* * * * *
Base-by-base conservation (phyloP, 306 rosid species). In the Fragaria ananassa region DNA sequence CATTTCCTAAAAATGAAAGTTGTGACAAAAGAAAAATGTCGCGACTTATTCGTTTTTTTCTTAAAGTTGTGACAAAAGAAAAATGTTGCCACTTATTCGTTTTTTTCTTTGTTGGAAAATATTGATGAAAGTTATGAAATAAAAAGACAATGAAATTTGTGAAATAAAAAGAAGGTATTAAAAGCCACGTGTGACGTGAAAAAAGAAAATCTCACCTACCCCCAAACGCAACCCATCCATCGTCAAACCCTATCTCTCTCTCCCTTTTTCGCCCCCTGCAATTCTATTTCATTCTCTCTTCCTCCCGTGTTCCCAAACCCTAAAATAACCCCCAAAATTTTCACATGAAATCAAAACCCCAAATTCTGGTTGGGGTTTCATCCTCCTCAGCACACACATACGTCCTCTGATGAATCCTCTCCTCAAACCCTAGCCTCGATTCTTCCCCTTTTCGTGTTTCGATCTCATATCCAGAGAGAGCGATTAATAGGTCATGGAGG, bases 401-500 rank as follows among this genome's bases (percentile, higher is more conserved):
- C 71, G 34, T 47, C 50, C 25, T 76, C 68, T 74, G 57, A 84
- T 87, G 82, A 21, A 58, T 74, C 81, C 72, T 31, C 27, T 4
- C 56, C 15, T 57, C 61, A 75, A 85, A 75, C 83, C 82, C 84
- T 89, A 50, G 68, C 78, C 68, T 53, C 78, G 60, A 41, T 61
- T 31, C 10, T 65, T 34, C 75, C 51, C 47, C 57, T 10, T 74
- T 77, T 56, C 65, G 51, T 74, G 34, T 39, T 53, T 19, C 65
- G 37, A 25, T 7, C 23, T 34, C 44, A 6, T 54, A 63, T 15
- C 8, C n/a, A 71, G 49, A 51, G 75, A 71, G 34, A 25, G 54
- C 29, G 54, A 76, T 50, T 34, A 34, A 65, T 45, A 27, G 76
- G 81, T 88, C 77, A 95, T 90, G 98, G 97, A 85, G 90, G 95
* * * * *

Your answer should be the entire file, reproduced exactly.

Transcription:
Base-by-base conservation (phyloP, 306 rosid species). In the Fragaria ananassa region DNA sequence CATTTCCTAAAAATGAAAGTTGTGACAAAAGAAAAATGTCGCGACTTATTCGTTTTTTTCTTAAAGTTGTGACAAAAGAAAAATGTTGCCACTTATTCGTTTTTTTCTTTGTTGGAAAATATTGATGAAAGTTATGAAATAAAAAGACAATGAAATTTGTGAAATAAAAAGAAGGTATTAAAAGCCACGTGTGACGTGAAAAAAGAAAATCTCACCTACCCCCAAACGCAACCCATCCATCGTCAAACCCTATCTCTCTCTCCCTTTTTCGCCCCCTGCAATTCTATTTCATTCTCTCTTCCTCCCGTGTTCCCAAACCCTAAAATAACCCCCAAAATTTTCACATGAAATCAAAACCCCAAATTCTGGTTGGGGTTTCATCCTCCTCAGCACACACATACGTCCTCTGATGAATCCTCTCCTCAAACCCTAGCCTCGATTCTTCCCCTTTTCGTGTTTCGATCTCATATCCAGAGAGAGCGATTAATAGGTCATGGAGG, bases 401-500 rank as follows among this genome's bases (percentile, higher is more conserved):
- C 71, G 34, T 47, C 50, C 25, T 76, C 68, T 74, G 57, A 84
- T 87, G 82, A 21, A 58, T 74, C 81, C 72, T 31, C 27, T 4
- C 56, C 15, T 57, C 61, A 75, A 85, A 75, C 83, C 82, C 84
- T 89, A 50, G 68, C 78, C 68, T 53, C 78, G 60, A 41, T 61
- T 31, C 10, T 65, T 34, C 75, C 51, C 47, C 57, T 10, T 74
- T 77, T 56, C 65, G 51, T 74, G 34, T 39, T 53, T 19, C 65
- G 37, A 25, T 7, C 23, T 34, C 44, A 6, T 54, A 63, T 15
- C 8, C n/a, A 71, G 49, A 51, G 75, A 71, G 34, A 25, G 54
- C 29, G 54, A 76, T 50, T 34, A 34, A 65, T 45, A 27, G 76
- G 81, T 88, C 77, A 95, T 90, G 98, G 97, A 85, G 90, G 95